For the pro-life movement, the center of gravity these days isn't the Supreme Court, but the Virginia Hospital Center just across the Potomac River from the Capitol. That is where 26-year-old Susan Torres lies, brain-dead, her body fighting melanoma. The hope is that she will stay alive until her unborn daughter, Cecilia, can be delivered in August.

Torres's plight has garnered worldwide attention, but mercifully it is not a replay of the Terry Schiavo case. Instead, it may be a quiet antidote. Torres was 15 weeks pregnant when she collapsed from a brain tumor May 7. Her family was never torn about what to do. Everyone understood that Susan was already gone. The Roman Catholic church they attend has no quarrel with the family's decision to remove Torres from life support once the child is born. And no one is threatening to sue to keep her alive. (The closest the Torres family has gotten to the Supreme Court was when Susan's husband, Jason, ran into Chief Justice William Rehnquist while he was a patient at the hospital and had a chat.)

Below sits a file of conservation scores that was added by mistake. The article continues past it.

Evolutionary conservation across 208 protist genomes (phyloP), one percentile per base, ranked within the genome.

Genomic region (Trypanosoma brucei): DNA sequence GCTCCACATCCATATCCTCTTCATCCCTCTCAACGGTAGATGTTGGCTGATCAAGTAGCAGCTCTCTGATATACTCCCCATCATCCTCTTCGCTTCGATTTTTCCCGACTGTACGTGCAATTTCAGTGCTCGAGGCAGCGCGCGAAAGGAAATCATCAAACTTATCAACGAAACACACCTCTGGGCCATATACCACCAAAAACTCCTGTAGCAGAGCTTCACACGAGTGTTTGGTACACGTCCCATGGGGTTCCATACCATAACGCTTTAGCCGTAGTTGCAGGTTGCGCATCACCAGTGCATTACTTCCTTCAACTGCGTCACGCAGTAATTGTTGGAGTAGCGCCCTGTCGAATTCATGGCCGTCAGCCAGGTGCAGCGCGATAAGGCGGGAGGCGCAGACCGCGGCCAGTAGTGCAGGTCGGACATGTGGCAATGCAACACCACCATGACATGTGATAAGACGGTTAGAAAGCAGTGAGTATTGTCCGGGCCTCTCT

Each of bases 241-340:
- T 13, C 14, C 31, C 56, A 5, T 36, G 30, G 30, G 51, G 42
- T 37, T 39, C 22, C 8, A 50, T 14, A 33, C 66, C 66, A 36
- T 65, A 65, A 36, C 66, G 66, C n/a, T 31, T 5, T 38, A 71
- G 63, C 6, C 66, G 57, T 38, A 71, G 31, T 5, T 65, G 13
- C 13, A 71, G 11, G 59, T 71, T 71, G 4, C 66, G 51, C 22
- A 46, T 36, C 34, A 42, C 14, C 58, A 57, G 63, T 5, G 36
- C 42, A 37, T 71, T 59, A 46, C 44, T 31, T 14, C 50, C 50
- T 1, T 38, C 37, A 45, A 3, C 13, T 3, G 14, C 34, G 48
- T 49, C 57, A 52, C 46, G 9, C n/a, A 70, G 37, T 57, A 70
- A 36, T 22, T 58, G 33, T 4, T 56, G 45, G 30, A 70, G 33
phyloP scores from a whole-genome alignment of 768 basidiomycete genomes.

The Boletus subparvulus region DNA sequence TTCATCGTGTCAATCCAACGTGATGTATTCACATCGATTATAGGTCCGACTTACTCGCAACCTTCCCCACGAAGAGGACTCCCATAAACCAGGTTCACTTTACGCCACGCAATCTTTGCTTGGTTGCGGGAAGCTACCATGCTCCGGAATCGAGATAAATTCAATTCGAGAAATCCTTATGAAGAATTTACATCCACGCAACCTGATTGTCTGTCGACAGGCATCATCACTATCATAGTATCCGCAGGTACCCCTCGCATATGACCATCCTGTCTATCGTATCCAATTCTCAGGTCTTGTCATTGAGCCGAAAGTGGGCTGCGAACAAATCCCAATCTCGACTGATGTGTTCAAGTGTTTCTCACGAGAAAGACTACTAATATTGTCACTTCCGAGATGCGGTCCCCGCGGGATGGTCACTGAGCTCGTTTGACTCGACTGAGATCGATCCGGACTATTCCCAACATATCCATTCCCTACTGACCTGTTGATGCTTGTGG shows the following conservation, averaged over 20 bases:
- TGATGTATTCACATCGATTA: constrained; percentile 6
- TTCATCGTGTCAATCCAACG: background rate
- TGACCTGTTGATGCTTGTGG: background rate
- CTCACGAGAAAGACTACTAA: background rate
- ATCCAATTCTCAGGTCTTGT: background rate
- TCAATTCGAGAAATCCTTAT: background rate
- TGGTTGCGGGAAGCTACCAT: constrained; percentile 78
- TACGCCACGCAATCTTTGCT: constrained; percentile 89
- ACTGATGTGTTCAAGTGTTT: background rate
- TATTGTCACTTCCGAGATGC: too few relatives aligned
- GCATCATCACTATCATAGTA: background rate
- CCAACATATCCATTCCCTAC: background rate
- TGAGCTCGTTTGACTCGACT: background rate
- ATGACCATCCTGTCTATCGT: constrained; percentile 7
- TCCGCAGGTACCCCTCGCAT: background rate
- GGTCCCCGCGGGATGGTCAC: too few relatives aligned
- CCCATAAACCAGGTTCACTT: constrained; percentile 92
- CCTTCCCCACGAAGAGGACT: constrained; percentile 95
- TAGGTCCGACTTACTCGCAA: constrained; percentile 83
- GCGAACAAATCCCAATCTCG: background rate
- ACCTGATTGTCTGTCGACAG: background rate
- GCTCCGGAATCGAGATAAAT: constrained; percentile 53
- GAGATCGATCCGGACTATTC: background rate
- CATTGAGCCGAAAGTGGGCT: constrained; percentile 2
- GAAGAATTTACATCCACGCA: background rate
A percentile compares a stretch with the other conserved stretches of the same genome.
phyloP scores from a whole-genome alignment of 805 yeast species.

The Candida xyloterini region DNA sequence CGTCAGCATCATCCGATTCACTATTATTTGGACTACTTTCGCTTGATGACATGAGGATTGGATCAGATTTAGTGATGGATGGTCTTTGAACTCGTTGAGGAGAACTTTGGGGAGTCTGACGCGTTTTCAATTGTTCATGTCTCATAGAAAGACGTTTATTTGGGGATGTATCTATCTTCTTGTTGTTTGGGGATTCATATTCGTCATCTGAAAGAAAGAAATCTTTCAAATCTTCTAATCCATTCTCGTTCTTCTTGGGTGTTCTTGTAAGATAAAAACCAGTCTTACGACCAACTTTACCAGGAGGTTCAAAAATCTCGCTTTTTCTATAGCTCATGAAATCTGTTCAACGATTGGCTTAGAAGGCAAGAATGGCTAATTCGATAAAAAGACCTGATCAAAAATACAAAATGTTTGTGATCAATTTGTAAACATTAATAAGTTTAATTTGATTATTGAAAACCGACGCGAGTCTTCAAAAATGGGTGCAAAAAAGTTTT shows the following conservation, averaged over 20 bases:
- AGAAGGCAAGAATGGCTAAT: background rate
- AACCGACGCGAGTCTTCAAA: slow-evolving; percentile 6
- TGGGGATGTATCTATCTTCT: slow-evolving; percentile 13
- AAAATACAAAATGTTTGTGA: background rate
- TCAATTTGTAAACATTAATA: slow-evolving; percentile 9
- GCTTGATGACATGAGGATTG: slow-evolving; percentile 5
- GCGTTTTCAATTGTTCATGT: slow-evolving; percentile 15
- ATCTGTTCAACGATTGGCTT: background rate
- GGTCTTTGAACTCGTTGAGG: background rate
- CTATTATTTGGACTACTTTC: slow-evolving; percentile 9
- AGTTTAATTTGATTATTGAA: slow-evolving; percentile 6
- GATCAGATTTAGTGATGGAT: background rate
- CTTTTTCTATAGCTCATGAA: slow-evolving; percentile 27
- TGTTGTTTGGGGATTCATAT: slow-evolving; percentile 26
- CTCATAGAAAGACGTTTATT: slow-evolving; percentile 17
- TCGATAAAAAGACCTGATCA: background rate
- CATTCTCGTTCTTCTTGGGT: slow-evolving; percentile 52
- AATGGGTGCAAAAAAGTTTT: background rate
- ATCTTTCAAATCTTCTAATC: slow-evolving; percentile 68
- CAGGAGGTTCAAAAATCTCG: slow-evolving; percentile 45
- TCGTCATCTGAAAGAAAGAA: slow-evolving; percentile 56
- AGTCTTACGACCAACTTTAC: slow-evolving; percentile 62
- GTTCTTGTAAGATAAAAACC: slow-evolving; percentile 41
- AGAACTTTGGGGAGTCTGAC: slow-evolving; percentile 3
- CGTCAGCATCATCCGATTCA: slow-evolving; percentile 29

Jason quit his job as a salesman to be with his wife and their 2-year-old son, Peter. Doctors say his little sister has a good chance of survival now that she's beyond 26 weeks. People from Baghdad to New Zealand have sent thousands of letters and more than $400,000 to help pay the medical bills.

For some prominent members of the pro-life movement, bruised by the Schiavo battle, Torres presents a simpler cause. The group Faith and Action has been handling the donations. The Rev. Patrick Mahoney, formerly of Operation Rescue, attends prayer vigils.

The family says Susan Torres, a determined vaccine researcher, would have shied away from the attention. Her husband has tried to make her hospital room homey: there are family pictures and cards everywhere. But it was hardly the place he wanted to commemorate their fourth wedding anniversary. Her gift to him: he recently felt Cecilia kick for the first time.